Aetna is fined by New York for leaking members' HIV status

NEW YORK (Reuters) - Aetna Inc will pay a $1.15 million civil fine and improve its privacy practices to settle charges that it leaked the HIV-positive status of 2,460 New York members in a mailing where it used envelopes with large transparent windows.

A logo of Aetna is displayed on a monitor above the floor of the New York Stock Exchange shortly after the opening bell in New York, U.S., December 5, 2017. REUTERS/Lucas Jackson

New York Attorney General Eric Schneiderman on Tuesday said names, addresses, claim numbers and HIV medication instructions in the July 28, 2017 mailing were “clearly visible” to outsiders because of how Aetna folded letters and inserted them into the envelopes.

The mailing was intended to notify members of a class action settlement permitting them to buy HIV medication at brick-and-mortar pharmacies rather than by mail, where their privacy might be compromised if neighbors or family saw the drug packages.

While about 1 million Americans live with HIV or AIDS, the associated stigma can lead to a denial of proper healthcare, discrimination and other negative consequences, according to settlement papers signed by Aetna and Schneiderman’s office.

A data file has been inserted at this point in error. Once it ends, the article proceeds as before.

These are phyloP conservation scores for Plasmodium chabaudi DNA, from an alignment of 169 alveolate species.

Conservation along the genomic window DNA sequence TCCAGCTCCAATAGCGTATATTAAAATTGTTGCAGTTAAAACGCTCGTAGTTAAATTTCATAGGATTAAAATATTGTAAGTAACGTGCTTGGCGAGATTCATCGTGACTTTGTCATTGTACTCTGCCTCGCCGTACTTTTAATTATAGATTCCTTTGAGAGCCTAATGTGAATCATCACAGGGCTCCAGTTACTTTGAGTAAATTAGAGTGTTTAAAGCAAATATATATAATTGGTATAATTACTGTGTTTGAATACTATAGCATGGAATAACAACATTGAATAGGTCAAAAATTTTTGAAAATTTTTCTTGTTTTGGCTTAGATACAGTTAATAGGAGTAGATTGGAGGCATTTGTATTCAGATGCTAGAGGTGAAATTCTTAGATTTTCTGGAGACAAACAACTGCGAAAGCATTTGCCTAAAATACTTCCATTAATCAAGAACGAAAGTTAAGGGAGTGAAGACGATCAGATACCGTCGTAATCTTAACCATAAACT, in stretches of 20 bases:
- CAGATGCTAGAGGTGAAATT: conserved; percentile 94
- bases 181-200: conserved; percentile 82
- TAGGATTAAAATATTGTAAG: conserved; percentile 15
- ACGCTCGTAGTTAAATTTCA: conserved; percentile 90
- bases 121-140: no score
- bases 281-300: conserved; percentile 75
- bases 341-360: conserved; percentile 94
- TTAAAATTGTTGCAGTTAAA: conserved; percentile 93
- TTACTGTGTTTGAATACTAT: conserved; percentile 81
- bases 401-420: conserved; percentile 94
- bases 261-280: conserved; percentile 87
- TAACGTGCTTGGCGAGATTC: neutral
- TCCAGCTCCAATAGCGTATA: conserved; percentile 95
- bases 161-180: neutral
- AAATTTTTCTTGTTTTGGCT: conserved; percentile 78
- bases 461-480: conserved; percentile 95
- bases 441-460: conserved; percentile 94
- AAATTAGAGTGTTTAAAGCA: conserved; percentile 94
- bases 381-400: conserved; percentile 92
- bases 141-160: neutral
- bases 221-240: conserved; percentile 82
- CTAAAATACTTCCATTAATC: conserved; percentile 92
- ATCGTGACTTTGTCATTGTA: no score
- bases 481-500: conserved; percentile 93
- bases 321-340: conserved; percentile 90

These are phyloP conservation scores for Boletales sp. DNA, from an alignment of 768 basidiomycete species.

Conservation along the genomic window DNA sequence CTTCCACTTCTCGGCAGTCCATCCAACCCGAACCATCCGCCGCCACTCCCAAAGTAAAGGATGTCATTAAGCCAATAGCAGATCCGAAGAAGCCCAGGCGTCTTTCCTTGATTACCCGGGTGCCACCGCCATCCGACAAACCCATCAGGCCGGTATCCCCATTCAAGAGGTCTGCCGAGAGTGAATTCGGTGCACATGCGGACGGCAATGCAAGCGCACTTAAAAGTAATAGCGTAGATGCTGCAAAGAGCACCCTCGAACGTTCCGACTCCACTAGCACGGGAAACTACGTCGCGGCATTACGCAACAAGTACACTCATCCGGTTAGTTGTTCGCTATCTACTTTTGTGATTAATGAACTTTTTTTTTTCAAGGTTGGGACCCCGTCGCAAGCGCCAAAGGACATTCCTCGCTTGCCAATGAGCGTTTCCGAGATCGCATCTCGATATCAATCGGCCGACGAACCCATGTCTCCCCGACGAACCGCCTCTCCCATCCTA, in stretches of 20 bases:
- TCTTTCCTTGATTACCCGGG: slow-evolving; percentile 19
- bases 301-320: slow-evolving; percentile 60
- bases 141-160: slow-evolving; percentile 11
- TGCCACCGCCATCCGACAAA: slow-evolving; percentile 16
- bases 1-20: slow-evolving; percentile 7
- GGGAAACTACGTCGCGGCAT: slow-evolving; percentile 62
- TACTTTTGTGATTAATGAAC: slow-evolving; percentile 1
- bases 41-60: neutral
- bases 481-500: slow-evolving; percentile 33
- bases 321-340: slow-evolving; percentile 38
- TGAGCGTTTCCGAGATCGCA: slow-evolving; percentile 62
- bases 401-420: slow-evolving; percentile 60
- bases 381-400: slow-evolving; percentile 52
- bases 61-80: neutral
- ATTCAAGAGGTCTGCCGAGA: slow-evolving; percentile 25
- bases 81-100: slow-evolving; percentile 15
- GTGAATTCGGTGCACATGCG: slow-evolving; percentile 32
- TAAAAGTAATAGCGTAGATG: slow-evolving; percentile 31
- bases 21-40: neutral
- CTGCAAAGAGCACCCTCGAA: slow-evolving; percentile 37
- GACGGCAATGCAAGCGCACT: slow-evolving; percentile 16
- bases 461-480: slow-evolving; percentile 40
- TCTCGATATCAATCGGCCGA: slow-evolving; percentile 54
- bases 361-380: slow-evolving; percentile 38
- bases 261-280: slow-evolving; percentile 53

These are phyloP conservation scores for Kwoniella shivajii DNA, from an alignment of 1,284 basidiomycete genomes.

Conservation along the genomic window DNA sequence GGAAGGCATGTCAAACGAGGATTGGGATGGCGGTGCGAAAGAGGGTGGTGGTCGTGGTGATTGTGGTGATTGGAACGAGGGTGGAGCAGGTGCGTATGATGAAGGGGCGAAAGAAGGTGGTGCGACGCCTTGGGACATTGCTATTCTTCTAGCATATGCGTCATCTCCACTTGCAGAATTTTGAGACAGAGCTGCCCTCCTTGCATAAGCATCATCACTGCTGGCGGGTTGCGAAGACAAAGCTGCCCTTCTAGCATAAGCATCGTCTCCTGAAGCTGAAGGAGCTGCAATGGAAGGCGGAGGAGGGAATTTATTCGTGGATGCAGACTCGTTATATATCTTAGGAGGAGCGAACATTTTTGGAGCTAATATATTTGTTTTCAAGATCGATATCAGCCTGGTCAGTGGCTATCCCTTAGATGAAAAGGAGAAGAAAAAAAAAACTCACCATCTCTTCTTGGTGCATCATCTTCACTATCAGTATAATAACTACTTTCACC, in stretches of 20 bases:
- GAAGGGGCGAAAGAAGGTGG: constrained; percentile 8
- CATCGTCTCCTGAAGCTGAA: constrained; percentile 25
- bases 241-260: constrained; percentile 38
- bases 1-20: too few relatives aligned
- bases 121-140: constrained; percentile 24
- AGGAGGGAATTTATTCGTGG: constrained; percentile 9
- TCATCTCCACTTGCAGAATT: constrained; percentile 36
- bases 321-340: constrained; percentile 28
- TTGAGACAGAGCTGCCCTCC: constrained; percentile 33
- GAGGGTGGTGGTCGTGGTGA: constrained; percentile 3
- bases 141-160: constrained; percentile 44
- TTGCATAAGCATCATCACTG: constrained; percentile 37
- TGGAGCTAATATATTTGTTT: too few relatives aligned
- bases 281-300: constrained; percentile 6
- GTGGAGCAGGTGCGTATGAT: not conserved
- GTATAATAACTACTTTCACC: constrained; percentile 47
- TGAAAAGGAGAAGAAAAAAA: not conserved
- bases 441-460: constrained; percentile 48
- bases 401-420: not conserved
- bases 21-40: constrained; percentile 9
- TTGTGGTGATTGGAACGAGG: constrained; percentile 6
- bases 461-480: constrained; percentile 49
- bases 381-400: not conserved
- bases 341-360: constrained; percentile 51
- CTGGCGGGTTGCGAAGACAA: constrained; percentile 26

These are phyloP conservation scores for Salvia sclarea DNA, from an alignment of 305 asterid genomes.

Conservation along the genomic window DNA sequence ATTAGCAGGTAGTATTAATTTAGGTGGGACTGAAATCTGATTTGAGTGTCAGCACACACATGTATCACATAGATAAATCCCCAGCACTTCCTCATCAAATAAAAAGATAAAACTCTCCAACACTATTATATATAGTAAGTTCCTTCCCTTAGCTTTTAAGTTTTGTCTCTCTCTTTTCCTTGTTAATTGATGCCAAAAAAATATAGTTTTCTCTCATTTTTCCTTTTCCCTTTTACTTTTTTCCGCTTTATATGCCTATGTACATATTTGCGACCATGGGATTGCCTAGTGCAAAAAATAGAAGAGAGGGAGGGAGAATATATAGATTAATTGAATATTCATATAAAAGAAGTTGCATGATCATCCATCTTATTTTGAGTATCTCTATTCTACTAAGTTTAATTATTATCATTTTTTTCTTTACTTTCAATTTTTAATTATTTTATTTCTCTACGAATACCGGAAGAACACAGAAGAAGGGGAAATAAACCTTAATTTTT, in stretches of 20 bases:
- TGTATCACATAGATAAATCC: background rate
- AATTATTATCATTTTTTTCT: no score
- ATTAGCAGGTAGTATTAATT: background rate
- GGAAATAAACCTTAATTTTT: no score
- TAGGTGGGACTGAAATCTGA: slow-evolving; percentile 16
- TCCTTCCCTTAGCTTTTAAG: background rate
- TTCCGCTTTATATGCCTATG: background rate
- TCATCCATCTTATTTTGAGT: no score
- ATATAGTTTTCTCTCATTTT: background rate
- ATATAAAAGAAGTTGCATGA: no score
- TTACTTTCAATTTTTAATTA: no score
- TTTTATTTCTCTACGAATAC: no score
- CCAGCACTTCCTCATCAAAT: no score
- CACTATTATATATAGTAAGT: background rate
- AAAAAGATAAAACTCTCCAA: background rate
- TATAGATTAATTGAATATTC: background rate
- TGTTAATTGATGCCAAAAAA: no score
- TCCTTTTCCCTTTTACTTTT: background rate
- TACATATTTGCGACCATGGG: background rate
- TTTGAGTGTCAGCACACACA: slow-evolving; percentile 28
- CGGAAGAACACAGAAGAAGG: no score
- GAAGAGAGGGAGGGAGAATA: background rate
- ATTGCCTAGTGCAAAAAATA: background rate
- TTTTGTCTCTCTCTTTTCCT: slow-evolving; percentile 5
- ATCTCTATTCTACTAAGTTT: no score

“Through its own carelessness, Aetna blatantly violated its promise to safeguard members’ private health information,” the attorney general said in a statement.

Schneiderman said his office uncovered similar issues with a Sept. 25, 2017 mailing by Aetna to 163 New York members with atrial fibrillation, an irregular heartbeat condition.

The Hartford, Connecticut-based company did not admit or deny wrongdoing, and agreed to retain an independent consultant for two years to monitor its efforts to improve member privacy.

It agreed last week to a $17.2 million settlement in the federal court in Philadelphia of private litigation over similar claims by more than 11,000 members in New York and other states.

“We have worked to address the potential impact to members following this unfortunate incident,” Aetna said in a statement. “We are implementing measures designed to ensure something like this does not happen again as part of our commitment to best practices in protecting sensitive health information.”

Aetna agreed last month to be bought by CVS Health Corp in a $69 billion transaction.

HIV is short for human immunodeficiency virus, and AIDS for Acquired Immunodeficiency Syndrome.

Reporting by Jonathan Stempel in New York; Additional reporting by Nate Raymond in Boston; Editing by Tom Brown